I have always been a proud Canadian. When I was young, my father was a member of the folk singing group, The Travellers, and when they adapted and recorded the Canadian version of “This Land Is Your Land”, this was, perhaps, where it all started for me. But there was more to my understanding of what it means to be Canadian than just a laundry list of geographical points on a map, and the pride that is instilled with “This Land’s” mountains, forests and lakes.
For me, declaring that I was a Canadian meant that I represented a value system of fairness, inclusiveness, social responsibility, and the ability to care for the needs of all our citizens; in addition, our success and quality of life was defined not only by our wealth, but also by the value we placed on the human experience. I grew up understanding that these fundamental values crossed all political lines and because of that, these values were always at the heart of declaring that I am a Canadian.
When I look back at the incredible accomplishments that the Screen Composers Guild of Canada (SCGC) has achieved this year, I also take great pride in the fact that the same value system described above defines the culture of our guild and how we are approaching our representation moving forward.
This year, the SCGC board has set its number one priority of focus as: “work that advocates and promotes the value of Screen Composers to communities outside of ours, with the goal of improving their (the screen composers) ability to achieve and maintain fair and sustainable compensation and working conditions.”
The words “fair” and “value” stated in this priority support both the principle and the understanding that all stakeholders have a place in the value chain of our industry. With the fair distribution of the revenues generated by our efforts, we can ensure and maintain a sustainable and healthy industrial, and (dare I say), cultural ecosystem.
To that end, we have embarked on a few initiatives this year that will set the table to advocate for the fair value of composers and all music creators as new models of production and distribution are evolving.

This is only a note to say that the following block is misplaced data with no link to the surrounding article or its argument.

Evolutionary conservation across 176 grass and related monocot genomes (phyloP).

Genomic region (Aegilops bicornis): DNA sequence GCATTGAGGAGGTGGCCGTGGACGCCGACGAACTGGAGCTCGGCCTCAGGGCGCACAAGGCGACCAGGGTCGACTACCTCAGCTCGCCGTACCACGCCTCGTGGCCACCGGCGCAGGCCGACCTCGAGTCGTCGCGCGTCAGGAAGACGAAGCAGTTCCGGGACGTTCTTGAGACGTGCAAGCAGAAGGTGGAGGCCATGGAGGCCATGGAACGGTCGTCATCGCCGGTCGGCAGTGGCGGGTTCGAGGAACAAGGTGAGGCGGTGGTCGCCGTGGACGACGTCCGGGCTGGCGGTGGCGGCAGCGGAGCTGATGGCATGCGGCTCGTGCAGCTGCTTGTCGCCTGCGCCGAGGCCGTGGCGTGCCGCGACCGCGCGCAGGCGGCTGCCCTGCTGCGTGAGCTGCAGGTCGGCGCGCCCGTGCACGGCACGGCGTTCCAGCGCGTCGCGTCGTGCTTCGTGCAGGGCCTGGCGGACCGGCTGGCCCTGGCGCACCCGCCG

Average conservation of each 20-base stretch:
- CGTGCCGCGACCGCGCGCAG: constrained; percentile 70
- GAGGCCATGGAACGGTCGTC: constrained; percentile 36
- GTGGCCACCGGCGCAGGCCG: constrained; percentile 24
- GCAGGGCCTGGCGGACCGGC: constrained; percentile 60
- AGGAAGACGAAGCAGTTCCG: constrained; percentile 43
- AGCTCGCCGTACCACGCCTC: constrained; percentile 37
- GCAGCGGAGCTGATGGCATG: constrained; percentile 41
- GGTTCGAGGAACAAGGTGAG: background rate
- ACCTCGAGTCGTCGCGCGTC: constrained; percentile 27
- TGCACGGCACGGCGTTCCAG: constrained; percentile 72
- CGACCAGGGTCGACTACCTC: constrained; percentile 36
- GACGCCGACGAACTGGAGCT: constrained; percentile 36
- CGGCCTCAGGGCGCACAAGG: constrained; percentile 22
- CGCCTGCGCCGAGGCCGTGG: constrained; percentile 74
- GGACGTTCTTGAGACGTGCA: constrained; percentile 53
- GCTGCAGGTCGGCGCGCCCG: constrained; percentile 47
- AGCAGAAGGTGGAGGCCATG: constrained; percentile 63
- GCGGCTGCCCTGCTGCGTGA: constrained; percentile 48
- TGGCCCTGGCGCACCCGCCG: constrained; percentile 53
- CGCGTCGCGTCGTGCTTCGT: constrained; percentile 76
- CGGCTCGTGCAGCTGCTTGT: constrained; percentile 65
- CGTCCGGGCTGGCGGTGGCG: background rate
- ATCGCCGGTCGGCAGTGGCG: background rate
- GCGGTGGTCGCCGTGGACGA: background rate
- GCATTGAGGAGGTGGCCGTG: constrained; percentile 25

One of the initiatives to further this priority was the recent ratification of a Framework Alliance Agreement between the Directors Guild of Canada (DGC) and the SCGC.
This alliance, while maintaining the ongoing independence of the SCGC and our ability to serve our unique community, as well as our certification under the Federal Status of the Artist Act, will give SCGC members an infrastructure to enable them to create and negotiate a collective bargaining agreement with our independent producer clients at the CMPA. I strongly believe that defining rates and working conditions will prove to be a win-win for both sides of the table in order to stabilize budgets and eliminate confusion when hiring a composer.
I would like to publicly acknowledge how thrilled we are to be so welcomed into the DGC family. This alliance is already bearing fruit as we build closer ties and understandings with our fellow filmmakers on how to create together a better product and better work flows.
I’m glad to see that our industry at large is finally admitting that the digital era is not coming but it is actually here and that it is indeed a game changer for us all. With this new normal starting to make its way into our day-to-day realities, business models to maintain fair value for creators must be addressed on a more global stage.
With that, I am very proud to say that at the World Creators Summit in Washington in early June, I signed a founding charter document on behalf of the SCGC, along with the Songwriters Association of Canada, the Songwriters Guild of America and the Songwriters Guild Foundation, to create Music Creators North America (MCNA) and launch the “Fair Trade Music” initiative.